Skip to Content

Sexual Assault


Sexual assault

is unwanted sexual contact made by another person. You may not agree to the contact, or you may agree to it because you are pressured, forced, or threatened. Sexual assault can include touching your genital areas (vagina or penis), or rape. Rape is when a man's penis enters the vagina of a female, or the anus or mouth of a male or female. Sexual assault is not your fault. The attacker is always at fault.

Call your local emergency number (911 in the US) if:

  • You have thoughts of harming yourself.

Seek care immediately if:

  • You have pain in your abdomen or pelvic area.
  • You are taking medicines and cannot stop vomiting.
  • You feel very sad and think you cannot cope with what happened to you.

Call your doctor if:

  • You have a fever.
  • You have vaginal discharge that is different from normal.
  • You have fatigue, a sore throat, swollen lymph nodes (glands in your neck), and a rash.
  • You think you are pregnant.
  • You have questions or concerns about your condition or care.

If you are sexually assaulted:

Call 911 or go to the nearest emergency department right away. The 911 operator may refer you to a sexual assault center. Do not destroy the evidence of a sexual assault:

  • Do not wash yourself, brush your teeth, or rinse your mouth.
  • Do not wash any wounds you got during the assault.
  • Do not eat, drink, or go the bathroom.
  • Do not change clothes.

What will happen at the emergency department or sexual assault center:

A healthcare provider will examine you and treat your injuries. Police officers and healthcare providers will ask you questions about the assault. Throughout the process, you will be told exactly what will be done and why. All of your information will be kept private. During your exam, you can ask questions or refuse any part of the process. You can ask to have someone with you. This may include a friend, family member, or other medical advocate. Your healthcare provider will collect any evidence that your attacker may have left on your body or clothes.

  • A physical exam will be used so your healthcare provider can check for bruises, cuts, and other injuries. Your provider will carefully examine your genitals, anus, and mouth. Tools may be used to check for tears and other damage.
  • Blood tests may be done to test for sexually transmitted infections (STIs). These include hepatitis B, human immunodeficiency virus (HIV), and syphilis. Blood samples also can help the police tell your blood from your attacker's blood.
  • Urine samples may be tested for STIs or alcohol and drugs your attacker may have given you. It may also be used to check if you were already pregnant and find what medicine is right for you.


may include any of the following:

  • A hepatitis B vaccine may be given if you have not received it before. You will need 2 follow-up doses. You will need the second dose 1 to 2 months after the first dose. You will need the third dose 4 to 6 months after the first dose. You need all 3 doses for the vaccine to work.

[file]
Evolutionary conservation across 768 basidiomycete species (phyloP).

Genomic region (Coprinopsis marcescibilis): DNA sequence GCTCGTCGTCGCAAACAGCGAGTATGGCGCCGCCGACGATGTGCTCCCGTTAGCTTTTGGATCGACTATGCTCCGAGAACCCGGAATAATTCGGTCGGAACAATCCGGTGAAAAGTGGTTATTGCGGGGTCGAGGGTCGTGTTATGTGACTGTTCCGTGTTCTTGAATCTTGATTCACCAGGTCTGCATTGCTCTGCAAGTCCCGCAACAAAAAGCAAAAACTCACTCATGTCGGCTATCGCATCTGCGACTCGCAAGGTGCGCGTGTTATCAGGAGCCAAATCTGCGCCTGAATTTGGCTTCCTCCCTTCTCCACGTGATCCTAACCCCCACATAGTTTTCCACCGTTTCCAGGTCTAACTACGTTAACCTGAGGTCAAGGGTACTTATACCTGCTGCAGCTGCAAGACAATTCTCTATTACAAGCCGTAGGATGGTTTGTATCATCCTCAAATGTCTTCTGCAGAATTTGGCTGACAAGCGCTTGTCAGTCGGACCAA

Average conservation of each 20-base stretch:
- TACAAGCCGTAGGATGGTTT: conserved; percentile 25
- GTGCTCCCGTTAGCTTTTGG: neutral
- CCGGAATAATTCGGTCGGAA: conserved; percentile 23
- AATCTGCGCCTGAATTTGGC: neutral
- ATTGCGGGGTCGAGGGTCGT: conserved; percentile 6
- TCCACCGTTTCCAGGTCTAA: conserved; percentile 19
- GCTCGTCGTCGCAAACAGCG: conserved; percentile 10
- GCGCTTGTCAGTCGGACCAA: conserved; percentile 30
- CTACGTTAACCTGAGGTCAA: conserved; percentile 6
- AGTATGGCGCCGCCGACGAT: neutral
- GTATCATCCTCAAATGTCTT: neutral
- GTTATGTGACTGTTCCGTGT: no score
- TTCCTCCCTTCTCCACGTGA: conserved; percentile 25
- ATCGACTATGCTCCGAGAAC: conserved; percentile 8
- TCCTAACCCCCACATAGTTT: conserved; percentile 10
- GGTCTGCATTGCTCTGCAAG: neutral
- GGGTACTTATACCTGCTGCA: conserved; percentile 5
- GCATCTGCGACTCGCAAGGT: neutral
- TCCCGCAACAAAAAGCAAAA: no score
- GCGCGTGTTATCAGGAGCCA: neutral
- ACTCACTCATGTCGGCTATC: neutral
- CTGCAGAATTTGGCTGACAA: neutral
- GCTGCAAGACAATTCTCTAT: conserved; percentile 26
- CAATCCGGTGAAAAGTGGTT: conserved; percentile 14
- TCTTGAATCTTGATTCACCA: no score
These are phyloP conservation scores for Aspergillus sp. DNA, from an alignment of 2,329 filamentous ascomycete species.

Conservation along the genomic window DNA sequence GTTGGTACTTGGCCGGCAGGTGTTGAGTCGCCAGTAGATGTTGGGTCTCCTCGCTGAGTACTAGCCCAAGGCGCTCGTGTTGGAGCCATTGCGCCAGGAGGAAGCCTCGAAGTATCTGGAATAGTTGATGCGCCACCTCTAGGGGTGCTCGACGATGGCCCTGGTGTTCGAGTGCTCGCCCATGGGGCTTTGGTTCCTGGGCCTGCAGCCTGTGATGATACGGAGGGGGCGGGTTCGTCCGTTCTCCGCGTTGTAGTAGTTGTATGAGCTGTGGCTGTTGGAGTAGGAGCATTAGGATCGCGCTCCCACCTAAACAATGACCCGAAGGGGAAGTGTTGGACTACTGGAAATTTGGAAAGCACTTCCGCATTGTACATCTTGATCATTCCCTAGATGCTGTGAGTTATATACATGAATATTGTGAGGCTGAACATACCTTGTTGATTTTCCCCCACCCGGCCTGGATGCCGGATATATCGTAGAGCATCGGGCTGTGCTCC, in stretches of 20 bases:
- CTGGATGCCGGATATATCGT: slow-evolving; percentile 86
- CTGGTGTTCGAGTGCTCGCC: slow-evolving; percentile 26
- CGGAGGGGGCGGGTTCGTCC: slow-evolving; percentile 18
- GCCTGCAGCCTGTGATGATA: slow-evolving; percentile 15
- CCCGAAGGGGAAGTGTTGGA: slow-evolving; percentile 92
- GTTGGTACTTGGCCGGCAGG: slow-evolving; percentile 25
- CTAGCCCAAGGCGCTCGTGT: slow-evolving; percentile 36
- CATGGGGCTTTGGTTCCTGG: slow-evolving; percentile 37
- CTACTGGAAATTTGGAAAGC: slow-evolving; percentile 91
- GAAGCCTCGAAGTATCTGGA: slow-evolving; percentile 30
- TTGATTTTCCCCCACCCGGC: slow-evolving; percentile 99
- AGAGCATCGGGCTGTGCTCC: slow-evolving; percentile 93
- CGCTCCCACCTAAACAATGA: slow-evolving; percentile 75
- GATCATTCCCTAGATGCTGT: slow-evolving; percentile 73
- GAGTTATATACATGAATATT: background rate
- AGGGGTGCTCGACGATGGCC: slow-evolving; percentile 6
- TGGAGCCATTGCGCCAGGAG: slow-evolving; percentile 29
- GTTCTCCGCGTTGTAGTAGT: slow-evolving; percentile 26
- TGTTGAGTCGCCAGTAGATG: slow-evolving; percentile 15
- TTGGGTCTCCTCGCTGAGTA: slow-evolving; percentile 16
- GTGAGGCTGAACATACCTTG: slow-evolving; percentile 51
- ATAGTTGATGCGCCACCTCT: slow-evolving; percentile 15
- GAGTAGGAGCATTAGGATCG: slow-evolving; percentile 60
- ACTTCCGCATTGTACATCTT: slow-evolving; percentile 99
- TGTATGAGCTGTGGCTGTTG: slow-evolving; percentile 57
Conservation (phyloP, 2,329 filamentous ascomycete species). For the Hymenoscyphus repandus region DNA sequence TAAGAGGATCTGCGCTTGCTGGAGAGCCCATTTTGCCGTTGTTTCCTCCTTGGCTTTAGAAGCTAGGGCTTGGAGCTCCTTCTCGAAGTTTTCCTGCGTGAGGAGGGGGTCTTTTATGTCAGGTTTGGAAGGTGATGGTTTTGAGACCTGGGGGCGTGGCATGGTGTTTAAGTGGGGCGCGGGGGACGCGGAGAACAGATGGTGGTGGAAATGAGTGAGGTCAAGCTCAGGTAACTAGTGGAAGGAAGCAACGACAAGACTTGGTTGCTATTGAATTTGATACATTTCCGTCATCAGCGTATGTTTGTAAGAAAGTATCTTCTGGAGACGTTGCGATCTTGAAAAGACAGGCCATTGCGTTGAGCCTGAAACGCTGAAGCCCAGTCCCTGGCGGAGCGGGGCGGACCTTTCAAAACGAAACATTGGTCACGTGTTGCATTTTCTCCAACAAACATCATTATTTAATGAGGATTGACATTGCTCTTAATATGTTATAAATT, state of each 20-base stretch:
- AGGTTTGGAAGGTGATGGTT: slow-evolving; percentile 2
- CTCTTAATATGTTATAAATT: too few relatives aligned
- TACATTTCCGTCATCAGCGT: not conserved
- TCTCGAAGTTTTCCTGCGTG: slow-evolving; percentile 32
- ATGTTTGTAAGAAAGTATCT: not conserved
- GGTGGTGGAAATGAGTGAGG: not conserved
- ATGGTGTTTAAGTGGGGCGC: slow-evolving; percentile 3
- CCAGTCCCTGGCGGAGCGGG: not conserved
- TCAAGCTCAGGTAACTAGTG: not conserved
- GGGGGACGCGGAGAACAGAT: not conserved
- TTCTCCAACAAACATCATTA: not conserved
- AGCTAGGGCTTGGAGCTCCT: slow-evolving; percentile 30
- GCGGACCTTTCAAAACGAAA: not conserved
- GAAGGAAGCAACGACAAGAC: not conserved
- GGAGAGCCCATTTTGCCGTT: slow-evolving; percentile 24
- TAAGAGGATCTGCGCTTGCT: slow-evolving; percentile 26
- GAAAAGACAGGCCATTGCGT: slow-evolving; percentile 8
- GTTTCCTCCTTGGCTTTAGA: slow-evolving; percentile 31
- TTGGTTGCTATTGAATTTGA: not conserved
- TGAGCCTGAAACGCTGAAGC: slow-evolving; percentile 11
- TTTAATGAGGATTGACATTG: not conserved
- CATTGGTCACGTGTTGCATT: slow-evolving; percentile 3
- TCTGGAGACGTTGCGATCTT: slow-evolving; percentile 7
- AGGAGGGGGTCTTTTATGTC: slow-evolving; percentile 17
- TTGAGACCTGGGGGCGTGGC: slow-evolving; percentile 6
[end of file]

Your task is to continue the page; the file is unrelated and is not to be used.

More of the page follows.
• Antibiotics help prevent or treat sexually transmitted infections caused by bacteria. These medicines can help prevent gonorrhea, chlamydia, and syphilis. Take them as directed.
  • Emergency contraceptive medicine may be given if you are a woman to help prevent pregnancy. Take them as directed.
  • HIV prevention medicines must be taken for up to 28 days. You must not miss any doses.

Seek support or counseling:

It may take time to heal from the emotional harm from a sexual assault. It is common to have many feelings, including fear, anxiety, or anger. It may help to find someone to help you work through these feelings. Ask for resources and therapists that work with sexual assault survivors in your area. It may help if you can stay with a family member or friend, or have them stay with you for a few days.

Follow up with your doctor within 1 to 2 weeks:

You may need to return to have tests to see if you are pregnant or have an STI, such as syphilis or HIV. If you received a hepatitis B vaccine after your assault, you will need follow-up doses. You will need the second dose 1 to 2 months after the first dose. You will need the third dose 4 to 6 months after the first dose. You need all 3 doses for the vaccine to work. Write down your questions so you remember to ask them during your visits.

For support and more information:

  • Rape, Abuse & Incest National Network
    2000 L Street NW
    Washington , DC 20036
    2000 L Street NW
    Washington , DC 20036
    Phone: 1- 1800 - 656- 4673
    Web Address:

© Copyright IBM Corporation 2021 Information is for End User's use only and may not be sold, redistributed or otherwise used for commercial purposes. All illustrations and images included in CareNotes® are the copyrighted property of A.D.A.M., Inc. or IBM Watson Health

The above information is an educational aid only. It is not intended as medical advice for individual conditions or treatments. Talk to your doctor, nurse or pharmacist before following any medical regimen to see if it is safe and effective for you.

Further information

Always consult your healthcare provider to ensure the information displayed on this page applies to your personal circumstances.